In Brosty v. Thompson, 79 Conn. 133, 136, 64 A. 1, we said: "Whether the parties intended the writing to embody their entire oral agreement or only a part of it, was a question for the trial court, to be determined from the conduct and language of the parties and the surrounding circumstances.... Where the parties do not intend to embody their entire oral agreement in the writing, the rule invoked by the plaintiffs does not apply."Summary of this case from Asbestos Products Corporation v. Matson
The rule that all prior oral negotiations are merged in the subsequent written instrument, has no application where the parties do not intend to embody their entire oral agreement in the writing. The question of their intent is one for the determination of the trial court, in view of their language and conduct and of all the surrounding circumstances. Such determination will not be reviewed on appeal, unless the record shows an error of law or of logic in reaching it.
Argued April 17th, 1906
Decided June 8th, 1906.
ACTION for the conversion of live stock and other personal property, brought to and tried by the Court of Common Pleas in Fairfield County, Curtis J.; facts found and judgment rendered for the defendant, and appeal by the plaintiffs. No error.
Clitus H. King and Henry Greenstine, for the appellants (plaintiffs).
Edward F. Hall, for the appellee (defendant).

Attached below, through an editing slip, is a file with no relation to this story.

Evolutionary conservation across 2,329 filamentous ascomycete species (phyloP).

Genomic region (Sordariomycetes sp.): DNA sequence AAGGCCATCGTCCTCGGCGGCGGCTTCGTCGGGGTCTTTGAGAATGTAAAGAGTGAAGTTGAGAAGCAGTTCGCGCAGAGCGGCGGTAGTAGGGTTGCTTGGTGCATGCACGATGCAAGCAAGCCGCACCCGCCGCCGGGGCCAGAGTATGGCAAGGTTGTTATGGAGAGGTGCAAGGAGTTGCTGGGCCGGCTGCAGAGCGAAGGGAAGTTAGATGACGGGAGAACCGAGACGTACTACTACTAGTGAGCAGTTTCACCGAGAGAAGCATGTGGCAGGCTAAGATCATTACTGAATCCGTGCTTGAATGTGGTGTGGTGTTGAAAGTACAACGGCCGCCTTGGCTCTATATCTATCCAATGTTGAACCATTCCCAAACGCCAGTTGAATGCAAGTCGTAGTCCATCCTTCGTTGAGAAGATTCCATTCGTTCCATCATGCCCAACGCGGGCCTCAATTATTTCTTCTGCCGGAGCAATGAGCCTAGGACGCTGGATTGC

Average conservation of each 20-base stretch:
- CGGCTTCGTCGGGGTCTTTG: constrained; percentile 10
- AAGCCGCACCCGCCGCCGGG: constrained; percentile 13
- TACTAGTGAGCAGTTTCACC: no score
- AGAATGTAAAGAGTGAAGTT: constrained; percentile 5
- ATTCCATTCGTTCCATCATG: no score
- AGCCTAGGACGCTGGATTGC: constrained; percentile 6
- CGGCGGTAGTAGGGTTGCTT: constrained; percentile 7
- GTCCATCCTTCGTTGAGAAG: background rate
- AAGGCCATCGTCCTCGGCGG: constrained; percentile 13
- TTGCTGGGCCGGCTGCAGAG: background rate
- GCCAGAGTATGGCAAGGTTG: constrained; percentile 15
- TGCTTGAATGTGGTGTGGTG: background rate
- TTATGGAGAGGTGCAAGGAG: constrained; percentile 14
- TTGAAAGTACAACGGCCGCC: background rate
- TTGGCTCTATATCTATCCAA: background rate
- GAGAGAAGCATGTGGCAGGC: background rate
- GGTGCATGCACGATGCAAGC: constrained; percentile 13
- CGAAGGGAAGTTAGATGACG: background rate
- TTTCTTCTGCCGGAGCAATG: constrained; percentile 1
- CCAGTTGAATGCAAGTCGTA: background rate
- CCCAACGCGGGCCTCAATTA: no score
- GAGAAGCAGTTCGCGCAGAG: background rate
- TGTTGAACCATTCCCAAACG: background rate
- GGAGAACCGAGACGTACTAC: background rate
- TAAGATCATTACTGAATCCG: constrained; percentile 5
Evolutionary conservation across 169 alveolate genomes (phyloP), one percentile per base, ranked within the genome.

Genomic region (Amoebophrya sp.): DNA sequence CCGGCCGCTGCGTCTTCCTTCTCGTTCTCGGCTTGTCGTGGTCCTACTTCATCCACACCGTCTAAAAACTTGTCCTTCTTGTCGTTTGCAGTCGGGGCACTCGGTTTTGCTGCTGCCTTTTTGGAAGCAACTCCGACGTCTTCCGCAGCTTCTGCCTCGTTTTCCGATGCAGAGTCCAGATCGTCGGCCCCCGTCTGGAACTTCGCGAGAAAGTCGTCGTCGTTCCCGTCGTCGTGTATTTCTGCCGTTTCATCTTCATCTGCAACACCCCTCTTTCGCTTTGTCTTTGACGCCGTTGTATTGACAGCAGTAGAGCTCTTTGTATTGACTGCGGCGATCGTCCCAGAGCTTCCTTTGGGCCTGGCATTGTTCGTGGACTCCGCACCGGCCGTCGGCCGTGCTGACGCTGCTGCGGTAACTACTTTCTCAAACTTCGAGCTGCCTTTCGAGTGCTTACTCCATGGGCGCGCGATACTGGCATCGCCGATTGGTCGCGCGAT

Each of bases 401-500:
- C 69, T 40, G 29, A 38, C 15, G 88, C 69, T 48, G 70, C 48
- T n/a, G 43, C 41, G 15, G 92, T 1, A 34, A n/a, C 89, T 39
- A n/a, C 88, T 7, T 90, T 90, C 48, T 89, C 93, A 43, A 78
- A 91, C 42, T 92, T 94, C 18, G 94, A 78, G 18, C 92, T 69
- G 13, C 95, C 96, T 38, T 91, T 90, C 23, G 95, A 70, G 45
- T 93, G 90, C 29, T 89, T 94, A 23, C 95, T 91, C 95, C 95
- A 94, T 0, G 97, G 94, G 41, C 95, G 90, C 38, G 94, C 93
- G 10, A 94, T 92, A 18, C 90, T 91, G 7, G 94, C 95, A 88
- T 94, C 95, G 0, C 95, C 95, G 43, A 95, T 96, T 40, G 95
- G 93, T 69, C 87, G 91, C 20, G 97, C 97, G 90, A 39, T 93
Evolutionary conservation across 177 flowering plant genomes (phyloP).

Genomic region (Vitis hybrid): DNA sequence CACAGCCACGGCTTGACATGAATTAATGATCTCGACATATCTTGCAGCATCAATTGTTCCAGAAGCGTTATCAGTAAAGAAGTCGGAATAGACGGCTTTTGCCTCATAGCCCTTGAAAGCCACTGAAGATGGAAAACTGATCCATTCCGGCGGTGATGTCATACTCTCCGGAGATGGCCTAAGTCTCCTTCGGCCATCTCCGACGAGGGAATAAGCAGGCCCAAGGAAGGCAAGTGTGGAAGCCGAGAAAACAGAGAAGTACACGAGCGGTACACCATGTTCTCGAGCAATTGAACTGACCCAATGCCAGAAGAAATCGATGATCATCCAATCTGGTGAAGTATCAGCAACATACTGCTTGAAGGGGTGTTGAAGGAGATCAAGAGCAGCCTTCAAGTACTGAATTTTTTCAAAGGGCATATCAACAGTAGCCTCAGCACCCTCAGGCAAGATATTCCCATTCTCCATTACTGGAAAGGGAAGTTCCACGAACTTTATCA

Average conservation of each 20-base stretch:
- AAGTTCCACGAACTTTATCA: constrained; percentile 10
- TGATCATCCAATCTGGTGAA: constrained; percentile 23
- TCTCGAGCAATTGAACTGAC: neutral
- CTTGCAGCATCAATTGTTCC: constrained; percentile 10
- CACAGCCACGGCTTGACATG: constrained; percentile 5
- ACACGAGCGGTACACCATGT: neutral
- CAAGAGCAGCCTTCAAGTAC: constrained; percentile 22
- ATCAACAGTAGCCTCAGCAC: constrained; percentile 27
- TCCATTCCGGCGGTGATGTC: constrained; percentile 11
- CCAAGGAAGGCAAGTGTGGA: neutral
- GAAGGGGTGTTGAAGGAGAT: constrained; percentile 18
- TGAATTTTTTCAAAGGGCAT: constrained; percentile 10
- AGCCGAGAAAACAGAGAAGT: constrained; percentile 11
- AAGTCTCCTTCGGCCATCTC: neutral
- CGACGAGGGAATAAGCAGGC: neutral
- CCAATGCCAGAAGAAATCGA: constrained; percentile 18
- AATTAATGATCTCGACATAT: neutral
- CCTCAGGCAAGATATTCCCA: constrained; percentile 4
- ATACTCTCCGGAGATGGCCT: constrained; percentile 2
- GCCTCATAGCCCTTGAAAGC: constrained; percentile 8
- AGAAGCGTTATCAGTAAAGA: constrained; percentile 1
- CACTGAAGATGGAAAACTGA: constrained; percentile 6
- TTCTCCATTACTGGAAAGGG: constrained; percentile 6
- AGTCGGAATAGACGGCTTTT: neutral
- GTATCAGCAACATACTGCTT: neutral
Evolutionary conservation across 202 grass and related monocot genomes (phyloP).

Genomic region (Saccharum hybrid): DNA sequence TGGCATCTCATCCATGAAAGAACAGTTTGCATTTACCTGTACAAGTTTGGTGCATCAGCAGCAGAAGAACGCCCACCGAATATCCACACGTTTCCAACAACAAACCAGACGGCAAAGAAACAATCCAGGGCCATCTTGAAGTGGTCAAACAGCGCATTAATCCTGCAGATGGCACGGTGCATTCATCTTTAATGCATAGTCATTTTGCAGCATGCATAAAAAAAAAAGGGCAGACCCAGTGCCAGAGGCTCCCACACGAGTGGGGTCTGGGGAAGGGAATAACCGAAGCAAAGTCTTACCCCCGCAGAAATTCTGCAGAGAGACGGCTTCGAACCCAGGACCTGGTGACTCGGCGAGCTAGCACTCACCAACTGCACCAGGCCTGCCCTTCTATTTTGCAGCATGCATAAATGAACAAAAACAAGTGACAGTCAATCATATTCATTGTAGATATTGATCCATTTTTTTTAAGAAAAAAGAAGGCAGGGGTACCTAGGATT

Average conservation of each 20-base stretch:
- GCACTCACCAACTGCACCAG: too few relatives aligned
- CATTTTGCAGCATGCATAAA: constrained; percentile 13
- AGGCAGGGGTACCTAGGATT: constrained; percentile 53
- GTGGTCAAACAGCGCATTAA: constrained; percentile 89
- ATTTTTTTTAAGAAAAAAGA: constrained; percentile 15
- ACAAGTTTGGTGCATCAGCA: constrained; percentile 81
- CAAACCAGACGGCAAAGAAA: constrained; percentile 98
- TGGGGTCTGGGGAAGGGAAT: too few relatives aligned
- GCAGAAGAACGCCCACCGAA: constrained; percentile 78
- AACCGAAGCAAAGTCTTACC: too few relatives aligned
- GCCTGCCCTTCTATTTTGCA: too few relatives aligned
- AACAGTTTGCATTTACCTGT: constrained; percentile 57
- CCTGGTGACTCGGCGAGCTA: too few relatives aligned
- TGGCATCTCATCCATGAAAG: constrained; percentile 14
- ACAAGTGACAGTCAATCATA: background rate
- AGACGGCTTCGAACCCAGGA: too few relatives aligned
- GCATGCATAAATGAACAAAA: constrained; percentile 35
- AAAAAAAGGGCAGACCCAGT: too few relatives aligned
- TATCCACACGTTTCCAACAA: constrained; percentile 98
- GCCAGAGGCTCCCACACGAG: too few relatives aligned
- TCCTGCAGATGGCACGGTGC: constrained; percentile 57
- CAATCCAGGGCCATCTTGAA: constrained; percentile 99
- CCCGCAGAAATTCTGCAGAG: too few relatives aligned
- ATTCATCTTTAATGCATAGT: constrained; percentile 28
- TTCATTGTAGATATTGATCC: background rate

The plaintiffs and the defendant entered into an oral agreement relating to the sale, by the plaintiffs to the defendant, of a farm and of certain personal property used thereon. Subsequently they executed a written contract embodying the terms of the oral agreement as to the sale of the farm, which was silent as to the personal property agreed to be sold under the oral agreement; and the question, upon the present appeal, is whether the prior oral agreement for the sale of the personal property is available to the defendant upon the facts found. These facts may be summarized as follows: The plaintiffs in April, 1905, owned a farm in this State on which was used the personal property described in the complaint, which personal property was less than $300 in value. The plaintiffs placed the farm and said personal property in the hands of a broker to sell, and he offered it for sale to the defendant for the lump sum of $3,600. The defendant and the broker visited the farm, and examined it and said personal property, and the defendant then told the broker that he would buy the farm and the personal property for $3,600, but that all he could pay down was $300. Subsequently, in the early part of April, 1905, the plaintiffs and the defendant agreed to the following terms proposed by the broker: the plaintiffs to deliver the farm and said personal property to the defendant on May 1st, 1905, the personal property to be the defendant's absolutely, and the real estate to be delivered to the defendant under a contract of sale, the terms of which were subsequently embodied by the broker in a writing called Exhibit A, executed by the parties on April 18th, 1905. In said writing the plaintiffs agreed to convey the farm to the defendant by a suitable deed, "upon the following conditions," which may be summarized as follows: (1) the defendant was to pay to the plaintiffs, upon the execution of the writing, $300; (2) he was to pay to them $30 on the first day of May, 1905, and a like sum on the first day of every month thereafter, until the sum of $1,700 should be paid in full; (3) he was to assume and pay the mortgage on the farm, and the interest thereon as it fell due; (4) he was to pay all taxes assessed upon the farm and to keep the buildings insured for a specified amount; and (5) he was to pay interest upon the unpaid portion of the $1,700 at an agreed rate; and finally he was to forfeit all claims to the farm and to all money paid under the agreement, if he failed to make any of the agreed payments.